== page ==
The F Word: Donald Trump and The Future of Media
"I'm not like other people. We're going to have people sue you like you never got sued before."
With words like those uttered in February this year, Donald Trump set fear into the hearts of the Fourth Estate. "We're in for the fight of our lives over press freedom," said the president of the Freedom of the Press Foundation the day after election day. The threats are very real on the campaign. Trump bullied and blacklisted reporters he didn't like. From the stage, the candidate egged on his crowd to hiss the press corps, and a long list of untrustworthy reporters were famously barred from the scene. Not satisfied with blacklists and bully tactics, Trump threatened lawsuits. It's pretty clear he hasn't the slightest grasp of the constitution, which come January 20th next year, he'll be pledging to uphold. It's real. Donald Trump's disdain for the first amendment spurts from his lips, his eyes, his everywhere.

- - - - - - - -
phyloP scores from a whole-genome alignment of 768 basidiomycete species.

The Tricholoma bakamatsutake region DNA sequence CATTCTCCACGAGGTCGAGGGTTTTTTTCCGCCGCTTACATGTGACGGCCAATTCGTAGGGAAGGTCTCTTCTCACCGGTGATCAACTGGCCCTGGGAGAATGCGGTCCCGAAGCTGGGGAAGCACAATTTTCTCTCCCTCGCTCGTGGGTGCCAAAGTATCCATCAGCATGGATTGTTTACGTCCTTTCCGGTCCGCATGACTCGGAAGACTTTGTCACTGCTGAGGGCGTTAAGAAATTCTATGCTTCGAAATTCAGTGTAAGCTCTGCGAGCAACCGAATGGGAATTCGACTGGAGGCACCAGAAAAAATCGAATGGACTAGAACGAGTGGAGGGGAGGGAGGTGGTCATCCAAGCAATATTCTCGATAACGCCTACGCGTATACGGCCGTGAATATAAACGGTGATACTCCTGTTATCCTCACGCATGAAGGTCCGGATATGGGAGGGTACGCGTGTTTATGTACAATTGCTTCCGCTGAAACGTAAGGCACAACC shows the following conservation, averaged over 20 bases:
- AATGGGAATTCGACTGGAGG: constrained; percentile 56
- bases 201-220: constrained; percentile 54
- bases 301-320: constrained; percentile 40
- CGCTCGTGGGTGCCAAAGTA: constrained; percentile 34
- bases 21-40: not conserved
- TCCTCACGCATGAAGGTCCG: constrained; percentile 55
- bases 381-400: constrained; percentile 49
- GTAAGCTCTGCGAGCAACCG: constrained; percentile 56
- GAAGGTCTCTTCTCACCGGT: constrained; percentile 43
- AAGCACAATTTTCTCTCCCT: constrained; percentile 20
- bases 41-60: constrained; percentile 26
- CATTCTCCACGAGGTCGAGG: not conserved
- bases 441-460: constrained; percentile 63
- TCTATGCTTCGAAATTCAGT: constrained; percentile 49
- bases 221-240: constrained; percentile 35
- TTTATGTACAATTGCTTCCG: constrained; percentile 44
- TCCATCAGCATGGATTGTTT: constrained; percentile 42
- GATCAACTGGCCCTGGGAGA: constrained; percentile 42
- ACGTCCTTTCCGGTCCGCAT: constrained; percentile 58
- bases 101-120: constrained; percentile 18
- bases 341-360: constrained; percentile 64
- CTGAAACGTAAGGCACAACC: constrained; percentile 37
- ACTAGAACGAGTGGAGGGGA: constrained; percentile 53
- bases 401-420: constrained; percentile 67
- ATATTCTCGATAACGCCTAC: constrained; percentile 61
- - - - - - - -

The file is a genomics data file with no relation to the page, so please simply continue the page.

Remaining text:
Still, while others profit off rumors of a press-White House war, I say bring it on. We need relations between the press and the powerful to be as cantankerous as possible. It's media coziness with power that brought us to this place. The Washington Post and The New York Times were suppressing pictures of dead and tortured Iraqis and holding back stories about illegal state spying long before Donald Trump came to power.
More frightening to me than a new chill in press-presidential relations was the picture of Trump's secretary of state contender, Rudolph Giuliani, with Rupert Murdoch of News Corp recently. To get real, lawsuits cost money. If media corporations are to fight for their rights and defend their reportings, they're going to need real cash.
It is great that readers are stepping up to the plate signing up in droves for new subscriptions to The Times, The Post, and magazines. The New Yorker says it signed up 10,000 new subscribers in a matter of hours. Sign up. Subscribe. We need you more than ever, but put your money where the courage has been. Who has best had your back? The crony corporate press, or the independent media who've never held anything back and never had two pennies to rub together?